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Developing Healthy Landscapes

An unhealthy environment should not be the price of a beautiful landscape. Inappropriate plant choices and inadequate soil preparation can lead to a reliance on excessive use of water and on toxic chemicals to resolve problems. Ecological landscaping encourages practices that promote a healthy environment through conservation of resources, respect for biodiversity, and ecologically-sound techniques.

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Five Things I Learned This Year

By Cathy Weston

Back in my professional working days, I relished the quiet time around the holidays. I went into the office and used the time to clean and organize files, make a priority list of the next year’s goals, and start my year-end review. Now, as an ecological gardener, I do something similar. I  develop next year’s planting projects and reflect on what I have learned on the journey to ecological gardening.

 

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Green Stormwater Infrastructure

By Anna Shipp

Our current economic downturn caused by COVID-19 and ongoing social and climate crisis demands a transformational change in everything from business practices to public policy, including how we approach stormwater management. In rebuilding our economy, the government must prioritize green stormwater infrastructure because it’s a tool that fosters job growth, public health, community well-being, and resiliency.

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        Probes that measure the soil nutrients available to plants. All photos by ©
Christopher Neill. 

Could We Manage Backyards to Increase Biodiversity?

By Christopher Neill

Woodwell Climate Research Center and a group of scientists across the country report on groundbreaking research into how American homeowners shape the structure and ecology of yard ecosystems. The project team contacted homeowners, took measurements in their yards, and conducted homeowner surveys.  The report examines not only how homeowners shape their yard ecosystem, but also why they do what they do.

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<em>Aster novi-belgii</em>( New York aster) and <em>Rudbeckia hirta</em>(black-eyed Susan) brighten the view toward the water.  Photo by Mirna Canales.  Midsummer.  Northeast, MD.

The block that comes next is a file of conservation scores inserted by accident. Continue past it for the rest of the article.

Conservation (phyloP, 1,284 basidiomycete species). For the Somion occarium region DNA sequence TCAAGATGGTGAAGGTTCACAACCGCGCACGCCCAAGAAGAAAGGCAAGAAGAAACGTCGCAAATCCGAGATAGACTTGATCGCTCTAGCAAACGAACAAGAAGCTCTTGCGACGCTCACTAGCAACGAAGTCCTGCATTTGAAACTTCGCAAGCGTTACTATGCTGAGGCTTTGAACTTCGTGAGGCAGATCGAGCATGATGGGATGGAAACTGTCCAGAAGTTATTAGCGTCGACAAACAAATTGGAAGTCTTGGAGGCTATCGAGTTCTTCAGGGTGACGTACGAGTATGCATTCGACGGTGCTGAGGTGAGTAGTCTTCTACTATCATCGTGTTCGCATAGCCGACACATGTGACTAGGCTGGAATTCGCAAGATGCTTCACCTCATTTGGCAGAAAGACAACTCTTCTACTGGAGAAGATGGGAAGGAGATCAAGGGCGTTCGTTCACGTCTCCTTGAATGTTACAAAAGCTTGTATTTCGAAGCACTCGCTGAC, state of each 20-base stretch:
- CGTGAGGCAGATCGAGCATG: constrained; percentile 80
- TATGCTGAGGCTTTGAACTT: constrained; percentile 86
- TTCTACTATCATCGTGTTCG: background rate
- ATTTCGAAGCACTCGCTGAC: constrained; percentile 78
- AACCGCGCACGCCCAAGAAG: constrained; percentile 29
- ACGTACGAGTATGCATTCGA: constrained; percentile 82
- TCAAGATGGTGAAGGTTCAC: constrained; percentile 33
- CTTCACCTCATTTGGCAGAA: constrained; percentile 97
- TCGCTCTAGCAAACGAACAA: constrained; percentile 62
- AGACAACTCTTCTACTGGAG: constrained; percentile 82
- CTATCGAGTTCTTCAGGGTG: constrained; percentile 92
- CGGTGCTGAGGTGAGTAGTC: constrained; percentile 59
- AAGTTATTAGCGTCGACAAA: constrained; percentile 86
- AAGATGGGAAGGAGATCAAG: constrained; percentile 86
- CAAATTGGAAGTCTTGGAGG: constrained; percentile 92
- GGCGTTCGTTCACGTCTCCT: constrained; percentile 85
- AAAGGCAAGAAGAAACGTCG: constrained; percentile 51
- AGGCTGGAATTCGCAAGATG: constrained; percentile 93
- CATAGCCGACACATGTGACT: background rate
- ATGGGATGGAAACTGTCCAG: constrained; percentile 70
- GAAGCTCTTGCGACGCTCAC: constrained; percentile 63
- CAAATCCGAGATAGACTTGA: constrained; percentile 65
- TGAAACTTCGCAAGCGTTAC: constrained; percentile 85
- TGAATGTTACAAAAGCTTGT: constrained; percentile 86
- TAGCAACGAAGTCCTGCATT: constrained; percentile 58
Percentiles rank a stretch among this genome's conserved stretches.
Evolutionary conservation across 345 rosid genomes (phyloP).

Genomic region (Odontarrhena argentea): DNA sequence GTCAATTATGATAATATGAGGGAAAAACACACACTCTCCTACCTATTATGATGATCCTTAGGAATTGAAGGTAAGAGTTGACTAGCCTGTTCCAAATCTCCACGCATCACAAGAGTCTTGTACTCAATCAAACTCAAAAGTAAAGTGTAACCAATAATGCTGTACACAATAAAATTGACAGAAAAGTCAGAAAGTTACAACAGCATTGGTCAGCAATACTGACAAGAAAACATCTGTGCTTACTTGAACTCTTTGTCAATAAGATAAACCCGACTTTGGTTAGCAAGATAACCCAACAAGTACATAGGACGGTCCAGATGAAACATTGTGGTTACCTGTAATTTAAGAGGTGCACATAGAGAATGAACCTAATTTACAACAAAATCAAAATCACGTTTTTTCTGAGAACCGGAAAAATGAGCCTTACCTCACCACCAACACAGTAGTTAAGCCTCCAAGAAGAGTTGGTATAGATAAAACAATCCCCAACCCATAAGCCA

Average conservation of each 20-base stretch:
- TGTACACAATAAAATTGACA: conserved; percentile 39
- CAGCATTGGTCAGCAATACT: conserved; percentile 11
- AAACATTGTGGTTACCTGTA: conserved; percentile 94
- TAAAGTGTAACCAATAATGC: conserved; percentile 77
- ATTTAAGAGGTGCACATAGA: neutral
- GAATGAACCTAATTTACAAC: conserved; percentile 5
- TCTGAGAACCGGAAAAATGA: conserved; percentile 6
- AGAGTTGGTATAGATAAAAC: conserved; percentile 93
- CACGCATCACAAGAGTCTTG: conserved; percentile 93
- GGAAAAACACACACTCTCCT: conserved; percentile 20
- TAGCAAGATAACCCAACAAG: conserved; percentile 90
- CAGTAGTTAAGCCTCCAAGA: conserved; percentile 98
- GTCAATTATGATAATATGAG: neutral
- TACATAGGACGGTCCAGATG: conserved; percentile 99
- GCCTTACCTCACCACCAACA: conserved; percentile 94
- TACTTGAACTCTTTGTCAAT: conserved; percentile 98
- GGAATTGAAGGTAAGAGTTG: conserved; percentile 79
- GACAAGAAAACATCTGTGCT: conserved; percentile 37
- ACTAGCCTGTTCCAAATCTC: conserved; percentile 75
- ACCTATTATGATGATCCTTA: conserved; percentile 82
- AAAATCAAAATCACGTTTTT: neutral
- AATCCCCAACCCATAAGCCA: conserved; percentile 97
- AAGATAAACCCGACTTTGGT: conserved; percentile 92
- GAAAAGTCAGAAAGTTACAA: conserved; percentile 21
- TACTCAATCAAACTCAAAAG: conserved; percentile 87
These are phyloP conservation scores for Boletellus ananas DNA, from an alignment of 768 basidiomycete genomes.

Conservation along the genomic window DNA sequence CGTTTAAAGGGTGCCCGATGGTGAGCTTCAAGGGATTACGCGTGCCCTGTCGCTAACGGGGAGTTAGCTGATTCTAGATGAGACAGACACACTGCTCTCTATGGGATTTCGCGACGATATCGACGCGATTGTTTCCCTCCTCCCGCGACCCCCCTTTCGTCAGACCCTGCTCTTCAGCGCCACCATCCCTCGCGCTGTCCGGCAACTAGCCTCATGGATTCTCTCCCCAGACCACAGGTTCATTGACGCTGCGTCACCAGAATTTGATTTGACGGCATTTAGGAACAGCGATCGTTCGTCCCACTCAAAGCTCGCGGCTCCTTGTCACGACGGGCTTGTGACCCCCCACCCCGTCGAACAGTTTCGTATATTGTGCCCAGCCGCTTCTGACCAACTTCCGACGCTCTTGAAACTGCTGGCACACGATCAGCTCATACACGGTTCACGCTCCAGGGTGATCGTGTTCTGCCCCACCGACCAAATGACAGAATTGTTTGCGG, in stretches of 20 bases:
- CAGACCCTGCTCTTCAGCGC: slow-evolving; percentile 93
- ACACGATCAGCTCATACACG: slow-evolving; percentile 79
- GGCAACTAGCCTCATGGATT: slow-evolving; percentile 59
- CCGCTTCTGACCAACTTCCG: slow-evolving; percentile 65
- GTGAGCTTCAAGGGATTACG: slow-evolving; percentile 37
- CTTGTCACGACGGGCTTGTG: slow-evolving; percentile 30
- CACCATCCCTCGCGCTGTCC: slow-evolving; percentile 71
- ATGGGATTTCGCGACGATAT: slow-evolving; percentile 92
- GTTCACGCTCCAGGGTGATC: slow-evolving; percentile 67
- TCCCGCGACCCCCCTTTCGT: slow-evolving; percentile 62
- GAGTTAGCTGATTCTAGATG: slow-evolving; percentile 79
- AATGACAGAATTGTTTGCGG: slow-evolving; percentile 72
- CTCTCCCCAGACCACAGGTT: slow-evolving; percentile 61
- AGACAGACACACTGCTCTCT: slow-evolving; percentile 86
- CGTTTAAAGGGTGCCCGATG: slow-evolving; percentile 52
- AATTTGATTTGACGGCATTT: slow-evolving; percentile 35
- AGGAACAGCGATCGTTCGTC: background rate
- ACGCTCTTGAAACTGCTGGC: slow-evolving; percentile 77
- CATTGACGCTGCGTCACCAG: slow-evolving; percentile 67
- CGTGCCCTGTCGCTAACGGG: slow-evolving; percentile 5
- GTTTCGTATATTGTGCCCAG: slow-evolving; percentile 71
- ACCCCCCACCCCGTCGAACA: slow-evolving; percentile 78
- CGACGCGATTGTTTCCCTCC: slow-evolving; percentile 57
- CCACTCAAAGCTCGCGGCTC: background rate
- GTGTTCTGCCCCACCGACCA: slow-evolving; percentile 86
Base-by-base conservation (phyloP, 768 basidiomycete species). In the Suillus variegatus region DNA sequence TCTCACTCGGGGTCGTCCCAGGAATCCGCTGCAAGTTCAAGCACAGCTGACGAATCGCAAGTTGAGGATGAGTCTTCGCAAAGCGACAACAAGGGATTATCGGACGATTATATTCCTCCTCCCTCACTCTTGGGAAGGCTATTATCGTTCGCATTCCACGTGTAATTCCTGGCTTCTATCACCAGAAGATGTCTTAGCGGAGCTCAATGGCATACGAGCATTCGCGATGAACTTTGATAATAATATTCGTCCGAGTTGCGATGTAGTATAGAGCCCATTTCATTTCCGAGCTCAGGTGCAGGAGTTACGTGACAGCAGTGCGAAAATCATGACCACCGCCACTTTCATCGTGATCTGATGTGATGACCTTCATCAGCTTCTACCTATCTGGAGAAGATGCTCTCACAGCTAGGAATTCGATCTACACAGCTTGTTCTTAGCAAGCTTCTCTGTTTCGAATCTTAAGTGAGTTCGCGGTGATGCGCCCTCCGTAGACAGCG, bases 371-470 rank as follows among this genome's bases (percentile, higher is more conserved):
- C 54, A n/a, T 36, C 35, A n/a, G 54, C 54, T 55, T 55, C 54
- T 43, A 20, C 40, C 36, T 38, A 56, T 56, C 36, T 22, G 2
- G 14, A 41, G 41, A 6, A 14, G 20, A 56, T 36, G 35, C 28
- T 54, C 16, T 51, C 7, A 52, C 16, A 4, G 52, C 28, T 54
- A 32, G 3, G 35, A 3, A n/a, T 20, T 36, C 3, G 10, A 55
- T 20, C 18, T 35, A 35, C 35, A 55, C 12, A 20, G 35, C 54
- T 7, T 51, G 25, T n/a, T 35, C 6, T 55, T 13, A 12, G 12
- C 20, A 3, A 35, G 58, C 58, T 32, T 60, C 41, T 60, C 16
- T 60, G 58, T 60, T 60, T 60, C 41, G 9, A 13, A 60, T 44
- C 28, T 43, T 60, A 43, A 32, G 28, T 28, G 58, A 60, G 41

As Things Always Change, the Nature of Nature Remains the Same

By Kelsey Skaroff

2020 was obviously a remarkable year for many in adjusting work, relationships, and life in general in response to a pandemic, social justice movements, the economy, climate change, and politics. After a brief moment of uncertainly my job as Head Gardner went on as normal in this most unusual year.

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Wellness One Yard at a Time

by Kelly Cartwright, Ph.D. 

When I started researching native landscaping and eco-friendly yard care, my primary motivation was in its ecological and wildlife benefits. As I researched the topic further, I became interested in the connection to human well-being. I never imagined the soul-supporting connection I would form with my yard and the species with whom I interact.

 

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<em>Aronia melanocarpa </em> (chokeberry)  

Small Native Shrubs to Replace Commonly Used Exotics

By Sarah W. Middeleer, ASLA

What do Japanese spirea, burning bush, boxwood, and forthysia all have in common? They are all non-native common garden plants that can be invasive and do not support native pollinators. Growing native plants helps foster biodiversity, feed bees, and other pollinators.  Many of our northeastern native shrubs are fantastic substitutes for commonly used exotics.